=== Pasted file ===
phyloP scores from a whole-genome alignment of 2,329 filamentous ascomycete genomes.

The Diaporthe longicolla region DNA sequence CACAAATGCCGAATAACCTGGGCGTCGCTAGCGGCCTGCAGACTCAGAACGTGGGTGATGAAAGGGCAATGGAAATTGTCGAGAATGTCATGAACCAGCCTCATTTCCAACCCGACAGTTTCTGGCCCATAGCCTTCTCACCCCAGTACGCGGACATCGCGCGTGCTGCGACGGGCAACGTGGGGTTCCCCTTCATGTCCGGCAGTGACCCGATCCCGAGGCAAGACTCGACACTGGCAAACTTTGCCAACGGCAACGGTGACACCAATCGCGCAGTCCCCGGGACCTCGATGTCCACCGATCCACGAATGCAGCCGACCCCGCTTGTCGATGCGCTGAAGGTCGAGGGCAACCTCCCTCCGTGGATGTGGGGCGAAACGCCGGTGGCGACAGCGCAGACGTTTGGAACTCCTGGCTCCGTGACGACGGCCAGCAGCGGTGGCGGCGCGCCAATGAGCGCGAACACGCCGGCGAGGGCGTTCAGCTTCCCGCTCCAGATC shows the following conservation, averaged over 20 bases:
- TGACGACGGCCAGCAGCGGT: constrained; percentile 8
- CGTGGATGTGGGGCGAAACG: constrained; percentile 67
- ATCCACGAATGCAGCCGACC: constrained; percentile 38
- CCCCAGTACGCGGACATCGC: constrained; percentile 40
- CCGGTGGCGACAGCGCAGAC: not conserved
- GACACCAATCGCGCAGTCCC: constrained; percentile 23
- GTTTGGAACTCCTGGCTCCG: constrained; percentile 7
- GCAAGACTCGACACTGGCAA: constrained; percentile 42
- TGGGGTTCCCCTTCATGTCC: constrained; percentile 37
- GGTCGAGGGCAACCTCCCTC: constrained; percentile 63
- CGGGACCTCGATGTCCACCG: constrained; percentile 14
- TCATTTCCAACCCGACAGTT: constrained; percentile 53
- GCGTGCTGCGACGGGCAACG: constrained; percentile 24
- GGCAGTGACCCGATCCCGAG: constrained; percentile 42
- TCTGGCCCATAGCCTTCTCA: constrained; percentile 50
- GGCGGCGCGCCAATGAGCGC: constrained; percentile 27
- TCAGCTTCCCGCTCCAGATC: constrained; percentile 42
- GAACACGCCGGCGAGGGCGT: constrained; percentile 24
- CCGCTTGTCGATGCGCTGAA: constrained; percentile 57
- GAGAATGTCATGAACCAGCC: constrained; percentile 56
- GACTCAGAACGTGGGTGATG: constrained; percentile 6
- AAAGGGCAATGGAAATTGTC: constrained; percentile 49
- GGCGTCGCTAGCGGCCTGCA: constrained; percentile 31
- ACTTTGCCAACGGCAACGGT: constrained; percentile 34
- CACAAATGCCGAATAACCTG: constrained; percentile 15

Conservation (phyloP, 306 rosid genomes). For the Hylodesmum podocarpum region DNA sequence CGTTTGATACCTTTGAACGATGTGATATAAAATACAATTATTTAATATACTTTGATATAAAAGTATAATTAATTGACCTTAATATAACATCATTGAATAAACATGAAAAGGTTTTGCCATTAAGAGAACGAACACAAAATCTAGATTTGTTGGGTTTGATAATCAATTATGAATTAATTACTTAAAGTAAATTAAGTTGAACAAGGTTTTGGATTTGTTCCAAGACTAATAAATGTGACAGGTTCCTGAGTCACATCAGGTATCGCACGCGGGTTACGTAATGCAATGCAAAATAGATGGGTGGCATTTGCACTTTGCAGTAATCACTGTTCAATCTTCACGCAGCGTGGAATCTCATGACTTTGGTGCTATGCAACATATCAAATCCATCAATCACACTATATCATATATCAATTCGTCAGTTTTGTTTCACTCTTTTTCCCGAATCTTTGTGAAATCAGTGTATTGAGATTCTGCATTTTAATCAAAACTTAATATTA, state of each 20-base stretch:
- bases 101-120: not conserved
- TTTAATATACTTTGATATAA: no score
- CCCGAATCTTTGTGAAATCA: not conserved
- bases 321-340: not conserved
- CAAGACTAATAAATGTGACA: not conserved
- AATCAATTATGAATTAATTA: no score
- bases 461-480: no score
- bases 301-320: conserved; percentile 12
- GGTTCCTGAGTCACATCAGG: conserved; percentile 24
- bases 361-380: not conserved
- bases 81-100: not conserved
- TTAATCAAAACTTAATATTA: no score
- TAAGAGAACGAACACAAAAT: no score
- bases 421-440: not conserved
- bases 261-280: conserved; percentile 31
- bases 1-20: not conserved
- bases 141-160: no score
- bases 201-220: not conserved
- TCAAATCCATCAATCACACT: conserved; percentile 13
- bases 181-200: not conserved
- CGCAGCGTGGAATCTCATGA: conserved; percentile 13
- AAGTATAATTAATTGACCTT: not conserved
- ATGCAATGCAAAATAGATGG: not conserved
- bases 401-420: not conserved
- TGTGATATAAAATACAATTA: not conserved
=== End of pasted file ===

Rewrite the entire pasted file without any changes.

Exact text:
phyloP scores from a whole-genome alignment of 2,329 filamentous ascomycete genomes.

The Diaporthe longicolla region DNA sequence CACAAATGCCGAATAACCTGGGCGTCGCTAGCGGCCTGCAGACTCAGAACGTGGGTGATGAAAGGGCAATGGAAATTGTCGAGAATGTCATGAACCAGCCTCATTTCCAACCCGACAGTTTCTGGCCCATAGCCTTCTCACCCCAGTACGCGGACATCGCGCGTGCTGCGACGGGCAACGTGGGGTTCCCCTTCATGTCCGGCAGTGACCCGATCCCGAGGCAAGACTCGACACTGGCAAACTTTGCCAACGGCAACGGTGACACCAATCGCGCAGTCCCCGGGACCTCGATGTCCACCGATCCACGAATGCAGCCGACCCCGCTTGTCGATGCGCTGAAGGTCGAGGGCAACCTCCCTCCGTGGATGTGGGGCGAAACGCCGGTGGCGACAGCGCAGACGTTTGGAACTCCTGGCTCCGTGACGACGGCCAGCAGCGGTGGCGGCGCGCCAATGAGCGCGAACACGCCGGCGAGGGCGTTCAGCTTCCCGCTCCAGATC shows the following conservation, averaged over 20 bases:
- TGACGACGGCCAGCAGCGGT: constrained; percentile 8
- CGTGGATGTGGGGCGAAACG: constrained; percentile 67
- ATCCACGAATGCAGCCGACC: constrained; percentile 38
- CCCCAGTACGCGGACATCGC: constrained; percentile 40
- CCGGTGGCGACAGCGCAGAC: not conserved
- GACACCAATCGCGCAGTCCC: constrained; percentile 23
- GTTTGGAACTCCTGGCTCCG: constrained; percentile 7
- GCAAGACTCGACACTGGCAA: constrained; percentile 42
- TGGGGTTCCCCTTCATGTCC: constrained; percentile 37
- GGTCGAGGGCAACCTCCCTC: constrained; percentile 63
- CGGGACCTCGATGTCCACCG: constrained; percentile 14
- TCATTTCCAACCCGACAGTT: constrained; percentile 53
- GCGTGCTGCGACGGGCAACG: constrained; percentile 24
- GGCAGTGACCCGATCCCGAG: constrained; percentile 42
- TCTGGCCCATAGCCTTCTCA: constrained; percentile 50
- GGCGGCGCGCCAATGAGCGC: constrained; percentile 27
- TCAGCTTCCCGCTCCAGATC: constrained; percentile 42
- GAACACGCCGGCGAGGGCGT: constrained; percentile 24
- CCGCTTGTCGATGCGCTGAA: constrained; percentile 57
- GAGAATGTCATGAACCAGCC: constrained; percentile 56
- GACTCAGAACGTGGGTGATG: constrained; percentile 6
- AAAGGGCAATGGAAATTGTC: constrained; percentile 49
- GGCGTCGCTAGCGGCCTGCA: constrained; percentile 31
- ACTTTGCCAACGGCAACGGT: constrained; percentile 34
- CACAAATGCCGAATAACCTG: constrained; percentile 15

Conservation (phyloP, 306 rosid genomes). For the Hylodesmum podocarpum region DNA sequence CGTTTGATACCTTTGAACGATGTGATATAAAATACAATTATTTAATATACTTTGATATAAAAGTATAATTAATTGACCTTAATATAACATCATTGAATAAACATGAAAAGGTTTTGCCATTAAGAGAACGAACACAAAATCTAGATTTGTTGGGTTTGATAATCAATTATGAATTAATTACTTAAAGTAAATTAAGTTGAACAAGGTTTTGGATTTGTTCCAAGACTAATAAATGTGACAGGTTCCTGAGTCACATCAGGTATCGCACGCGGGTTACGTAATGCAATGCAAAATAGATGGGTGGCATTTGCACTTTGCAGTAATCACTGTTCAATCTTCACGCAGCGTGGAATCTCATGACTTTGGTGCTATGCAACATATCAAATCCATCAATCACACTATATCATATATCAATTCGTCAGTTTTGTTTCACTCTTTTTCCCGAATCTTTGTGAAATCAGTGTATTGAGATTCTGCATTTTAATCAAAACTTAATATTA, state of each 20-base stretch:
- bases 101-120: not conserved
- TTTAATATACTTTGATATAA: no score
- CCCGAATCTTTGTGAAATCA: not conserved
- bases 321-340: not conserved
- CAAGACTAATAAATGTGACA: not conserved
- AATCAATTATGAATTAATTA: no score
- bases 461-480: no score
- bases 301-320: conserved; percentile 12
- GGTTCCTGAGTCACATCAGG: conserved; percentile 24
- bases 361-380: not conserved
- bases 81-100: not conserved
- TTAATCAAAACTTAATATTA: no score
- TAAGAGAACGAACACAAAAT: no score
- bases 421-440: not conserved
- bases 261-280: conserved; percentile 31
- bases 1-20: not conserved
- bases 141-160: no score
- bases 201-220: not conserved
- TCAAATCCATCAATCACACT: conserved; percentile 13
- bases 181-200: not conserved
- CGCAGCGTGGAATCTCATGA: conserved; percentile 13
- AAGTATAATTAATTGACCTT: not conserved
- ATGCAATGCAAAATAGATGG: not conserved
- bases 401-420: not conserved
- TGTGATATAAAATACAATTA: not conserved